Monday, June 6, 2016

How To Tax A Tomato

Many of my books deal with (let's call them) nuances of the American legal system, to which I was first introduced as a kid decades ago, trailing my father, grandfather, and uncle to various courtrooms, mostly in Baltimore City.

When I began law school, one of the first cases we were assigned to read was Marbury v. Madison, a cornerstone of constitutional law. However, a case that might better prepare first year law students and non-lawyers to deal with the U.S. legal system is one that I just read, three decades after being assigned Marbury.

Nix, et al. v. Hadden, also a U.S. Supreme Court case, was decided in 1893, and as recently as 2015 was cited in Supreme Court decisions as solid precedent.

A tariff case, Nix holds that tomatoes are vegetables. This may not seem especially important, except for the very scientific fact that tomatoes are actually a fruit, due to the botanic classification that they are "that part of a plaint which contains the seeds of the plant, especially the juicy, pulpy product of the plant, which covers and contains the seed."

So how did the Nix case so flatly deny science? By making vegetables a tax matter.

At the time the case was decided, the U.S. imposed a tariff on imported vegetables, but not on imported fruit. Alas, as it was in the best interests of governmental revenue that tomatoes be a vegetable, the Supreme Court deftly performed legal gymnastics and ruled that vegetables shouldn't be defined by botany, but by when we consume them.

Vegetables, the court found, are eaten as a part of a meal, while fruits are eaten for desert.

Perhaps if there had been hipster ice creameries serving sun-dried tomato gelato in the late 1800's, tomatoes could have better argued their scientific standing as a fruit. Alas, that was not the case, and science was hustled out of the courtroom for what would not be the last time.


Preston Pairo's latest novel, One Dead Judge, a saga from Ocean City, is available exclusively at

Now on Amazon: One Dead Judge

Ah, summer.  Dallas Henry's favorite time of year—except for this week when the State Bar Association holds its annual convention in Dallas' beach town, and hundreds of his former legal brethren arrive like a red tide of litigating menace.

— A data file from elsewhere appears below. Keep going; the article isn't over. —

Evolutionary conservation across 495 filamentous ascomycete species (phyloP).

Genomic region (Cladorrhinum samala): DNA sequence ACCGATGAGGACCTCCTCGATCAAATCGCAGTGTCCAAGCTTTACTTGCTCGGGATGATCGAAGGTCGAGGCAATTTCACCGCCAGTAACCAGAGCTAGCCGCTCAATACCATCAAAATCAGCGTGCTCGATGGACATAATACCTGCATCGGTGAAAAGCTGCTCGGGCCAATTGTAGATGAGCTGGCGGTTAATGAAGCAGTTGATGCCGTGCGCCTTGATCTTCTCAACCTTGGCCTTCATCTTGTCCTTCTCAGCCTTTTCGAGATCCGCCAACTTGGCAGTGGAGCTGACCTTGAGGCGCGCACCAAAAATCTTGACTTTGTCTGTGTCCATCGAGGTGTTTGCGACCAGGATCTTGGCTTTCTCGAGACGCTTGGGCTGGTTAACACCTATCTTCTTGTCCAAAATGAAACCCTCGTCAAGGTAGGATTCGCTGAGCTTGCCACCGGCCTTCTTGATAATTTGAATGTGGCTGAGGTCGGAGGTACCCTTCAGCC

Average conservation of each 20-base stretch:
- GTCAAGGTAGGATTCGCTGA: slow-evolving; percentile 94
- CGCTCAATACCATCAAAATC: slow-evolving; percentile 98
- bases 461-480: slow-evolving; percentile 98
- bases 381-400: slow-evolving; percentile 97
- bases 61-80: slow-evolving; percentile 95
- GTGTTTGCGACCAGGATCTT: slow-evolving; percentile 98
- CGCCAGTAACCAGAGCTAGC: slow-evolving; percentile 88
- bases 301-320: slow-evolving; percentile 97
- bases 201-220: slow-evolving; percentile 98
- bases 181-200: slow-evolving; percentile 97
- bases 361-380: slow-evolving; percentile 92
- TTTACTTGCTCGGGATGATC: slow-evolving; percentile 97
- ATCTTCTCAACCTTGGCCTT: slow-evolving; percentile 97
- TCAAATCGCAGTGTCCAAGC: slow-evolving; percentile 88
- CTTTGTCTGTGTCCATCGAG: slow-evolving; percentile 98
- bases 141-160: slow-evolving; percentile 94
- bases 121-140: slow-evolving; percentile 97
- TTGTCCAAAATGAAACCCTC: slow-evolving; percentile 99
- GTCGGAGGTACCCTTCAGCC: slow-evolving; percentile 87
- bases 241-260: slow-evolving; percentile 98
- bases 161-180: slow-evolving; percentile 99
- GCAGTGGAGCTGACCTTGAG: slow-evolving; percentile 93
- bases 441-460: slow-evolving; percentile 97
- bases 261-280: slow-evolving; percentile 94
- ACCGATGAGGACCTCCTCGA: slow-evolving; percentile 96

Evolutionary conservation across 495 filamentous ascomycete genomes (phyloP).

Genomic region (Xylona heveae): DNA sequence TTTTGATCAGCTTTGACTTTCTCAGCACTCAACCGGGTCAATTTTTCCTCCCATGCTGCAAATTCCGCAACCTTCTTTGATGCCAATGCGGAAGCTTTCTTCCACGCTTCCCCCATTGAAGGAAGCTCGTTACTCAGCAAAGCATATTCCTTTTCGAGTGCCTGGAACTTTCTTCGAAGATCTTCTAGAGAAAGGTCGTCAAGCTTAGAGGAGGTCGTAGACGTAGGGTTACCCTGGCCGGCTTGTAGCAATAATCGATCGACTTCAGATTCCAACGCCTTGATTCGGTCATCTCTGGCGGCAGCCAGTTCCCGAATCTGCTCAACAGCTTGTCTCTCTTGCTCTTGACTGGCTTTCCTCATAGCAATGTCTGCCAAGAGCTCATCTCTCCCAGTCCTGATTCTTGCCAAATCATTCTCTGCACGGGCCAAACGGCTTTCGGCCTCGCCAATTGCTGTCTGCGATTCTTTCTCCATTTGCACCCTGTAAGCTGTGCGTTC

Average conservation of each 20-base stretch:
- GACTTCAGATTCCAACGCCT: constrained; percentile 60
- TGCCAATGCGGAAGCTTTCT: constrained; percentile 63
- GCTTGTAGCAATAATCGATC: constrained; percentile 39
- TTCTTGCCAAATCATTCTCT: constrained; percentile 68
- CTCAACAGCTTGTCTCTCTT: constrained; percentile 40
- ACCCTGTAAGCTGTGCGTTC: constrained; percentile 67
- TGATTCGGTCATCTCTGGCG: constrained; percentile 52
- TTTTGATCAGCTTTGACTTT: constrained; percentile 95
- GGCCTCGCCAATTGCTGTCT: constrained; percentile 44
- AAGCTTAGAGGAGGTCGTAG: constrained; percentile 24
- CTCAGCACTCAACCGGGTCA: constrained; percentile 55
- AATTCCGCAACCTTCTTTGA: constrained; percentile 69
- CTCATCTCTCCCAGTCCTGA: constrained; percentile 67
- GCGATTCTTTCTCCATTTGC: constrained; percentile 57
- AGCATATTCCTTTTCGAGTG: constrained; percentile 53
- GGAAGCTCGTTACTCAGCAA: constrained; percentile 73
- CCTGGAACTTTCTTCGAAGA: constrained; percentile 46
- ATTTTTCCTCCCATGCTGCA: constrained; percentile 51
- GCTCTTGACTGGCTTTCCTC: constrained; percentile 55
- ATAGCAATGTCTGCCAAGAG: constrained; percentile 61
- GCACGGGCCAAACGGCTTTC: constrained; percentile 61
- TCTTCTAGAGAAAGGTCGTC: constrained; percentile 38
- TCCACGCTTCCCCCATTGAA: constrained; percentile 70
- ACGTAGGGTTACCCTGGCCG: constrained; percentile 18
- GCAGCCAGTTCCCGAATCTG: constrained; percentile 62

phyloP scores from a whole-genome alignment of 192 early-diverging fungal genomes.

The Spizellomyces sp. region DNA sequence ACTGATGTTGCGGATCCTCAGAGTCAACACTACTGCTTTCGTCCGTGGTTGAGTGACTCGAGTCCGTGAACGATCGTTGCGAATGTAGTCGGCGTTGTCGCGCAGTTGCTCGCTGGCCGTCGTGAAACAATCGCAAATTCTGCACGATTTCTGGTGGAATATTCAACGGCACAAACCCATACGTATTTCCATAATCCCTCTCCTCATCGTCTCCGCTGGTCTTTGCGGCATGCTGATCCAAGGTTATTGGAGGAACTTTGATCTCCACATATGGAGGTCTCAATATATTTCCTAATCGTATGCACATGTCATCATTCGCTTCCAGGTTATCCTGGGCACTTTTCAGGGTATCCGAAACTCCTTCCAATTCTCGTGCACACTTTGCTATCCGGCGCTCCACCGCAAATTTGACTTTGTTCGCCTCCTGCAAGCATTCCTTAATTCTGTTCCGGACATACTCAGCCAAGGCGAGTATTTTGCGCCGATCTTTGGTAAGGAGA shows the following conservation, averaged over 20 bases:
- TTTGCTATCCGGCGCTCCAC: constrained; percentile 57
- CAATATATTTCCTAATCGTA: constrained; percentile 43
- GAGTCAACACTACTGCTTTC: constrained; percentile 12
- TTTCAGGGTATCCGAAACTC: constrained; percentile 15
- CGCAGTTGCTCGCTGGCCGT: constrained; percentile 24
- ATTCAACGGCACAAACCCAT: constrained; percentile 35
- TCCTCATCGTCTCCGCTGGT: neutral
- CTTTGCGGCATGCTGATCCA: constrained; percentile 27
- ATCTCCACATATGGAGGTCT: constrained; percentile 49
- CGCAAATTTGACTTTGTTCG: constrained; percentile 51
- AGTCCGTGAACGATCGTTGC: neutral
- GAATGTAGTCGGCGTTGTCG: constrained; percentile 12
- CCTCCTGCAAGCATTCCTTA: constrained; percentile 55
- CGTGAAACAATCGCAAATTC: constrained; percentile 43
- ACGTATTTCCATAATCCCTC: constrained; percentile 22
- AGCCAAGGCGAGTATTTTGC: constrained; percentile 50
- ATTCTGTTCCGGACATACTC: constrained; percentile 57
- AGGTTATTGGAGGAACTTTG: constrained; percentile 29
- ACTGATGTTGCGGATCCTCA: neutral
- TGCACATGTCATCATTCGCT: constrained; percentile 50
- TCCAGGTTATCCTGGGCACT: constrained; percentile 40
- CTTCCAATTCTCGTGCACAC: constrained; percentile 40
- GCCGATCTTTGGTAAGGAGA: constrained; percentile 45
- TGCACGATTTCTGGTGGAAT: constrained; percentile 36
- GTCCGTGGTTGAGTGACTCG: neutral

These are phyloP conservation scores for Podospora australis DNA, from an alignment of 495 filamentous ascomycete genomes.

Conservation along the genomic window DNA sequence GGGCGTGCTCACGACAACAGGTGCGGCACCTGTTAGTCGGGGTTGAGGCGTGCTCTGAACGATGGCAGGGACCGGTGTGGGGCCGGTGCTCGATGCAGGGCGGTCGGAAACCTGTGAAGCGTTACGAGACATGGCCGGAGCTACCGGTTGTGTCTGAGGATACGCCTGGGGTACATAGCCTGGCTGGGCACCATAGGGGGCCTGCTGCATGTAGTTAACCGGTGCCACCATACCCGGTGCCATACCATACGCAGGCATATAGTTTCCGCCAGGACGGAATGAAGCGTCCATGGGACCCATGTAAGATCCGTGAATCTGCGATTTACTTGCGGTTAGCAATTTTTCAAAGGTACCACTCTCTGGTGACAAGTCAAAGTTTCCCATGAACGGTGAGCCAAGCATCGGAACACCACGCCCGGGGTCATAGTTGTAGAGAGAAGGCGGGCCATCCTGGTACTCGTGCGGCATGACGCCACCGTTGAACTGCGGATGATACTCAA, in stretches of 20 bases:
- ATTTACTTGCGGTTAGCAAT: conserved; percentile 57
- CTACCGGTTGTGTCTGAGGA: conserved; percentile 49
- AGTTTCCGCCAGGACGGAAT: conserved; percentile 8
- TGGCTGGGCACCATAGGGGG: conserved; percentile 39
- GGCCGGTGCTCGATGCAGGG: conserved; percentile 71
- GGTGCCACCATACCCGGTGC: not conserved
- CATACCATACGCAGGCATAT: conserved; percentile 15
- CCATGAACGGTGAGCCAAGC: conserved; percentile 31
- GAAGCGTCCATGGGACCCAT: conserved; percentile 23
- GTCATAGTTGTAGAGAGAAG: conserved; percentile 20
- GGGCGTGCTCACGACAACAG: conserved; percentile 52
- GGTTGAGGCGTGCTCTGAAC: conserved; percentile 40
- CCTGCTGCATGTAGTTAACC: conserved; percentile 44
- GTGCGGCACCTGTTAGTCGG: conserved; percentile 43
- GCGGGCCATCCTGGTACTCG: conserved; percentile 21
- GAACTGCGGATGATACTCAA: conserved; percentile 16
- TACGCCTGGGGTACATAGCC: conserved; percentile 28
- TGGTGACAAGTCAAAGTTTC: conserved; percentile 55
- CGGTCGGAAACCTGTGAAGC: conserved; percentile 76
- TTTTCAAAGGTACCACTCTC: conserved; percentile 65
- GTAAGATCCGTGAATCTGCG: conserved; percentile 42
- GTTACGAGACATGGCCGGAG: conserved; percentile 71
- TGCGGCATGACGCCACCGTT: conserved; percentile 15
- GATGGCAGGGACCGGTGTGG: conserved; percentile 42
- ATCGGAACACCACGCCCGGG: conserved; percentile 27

Dallas has been giving away free rooms at his one-star motel to keep any lawyers from checking in, but suddenly he has bigger problems.

Cranky Judge Crenshaw calls Dallas in the middle of the night and claims someone's trying to kill him, but won't say who he thinks it might be, or why.  Convinced the judge is pulling another of his infamous practical jokes, Dallas plays along, only the next day Crenshaw turns up dead and doughy prosecutor Brent Bannister claims Dallas' car was the murder weapon.

Then Dallas' old law school girlfriend shows up, followed by a TV advertising lawyer with bad hair plugs, a felon with bad aim, a bag of steamed crabs, someone digging holes in the judge's back yard, piles of deer pooh, the dead judge's reclusive ex-partner, a former courthouse worker who gets three pension checks, a real estate tycoon hell bent on building a new golf course, and a convention center full of lawyers who want to make Dallas "Attorney of The Year" for running over Judge Crenshaw.

Dallas' helpers, meanwhile, aren't helping.  Francophile Herbie's massive origami creation is taking over the motel's front desk.  Misdemeanant Dash is stealing limos from foreign diplomats.  And Susan still isn't the love of Dallas' life.

Who would have thought one dead judge could cause such a commotion?  A satiric whodunit from the sunny beaches of Ocean City, Maryland, One Dead Judge is now available exclusively as an eBook at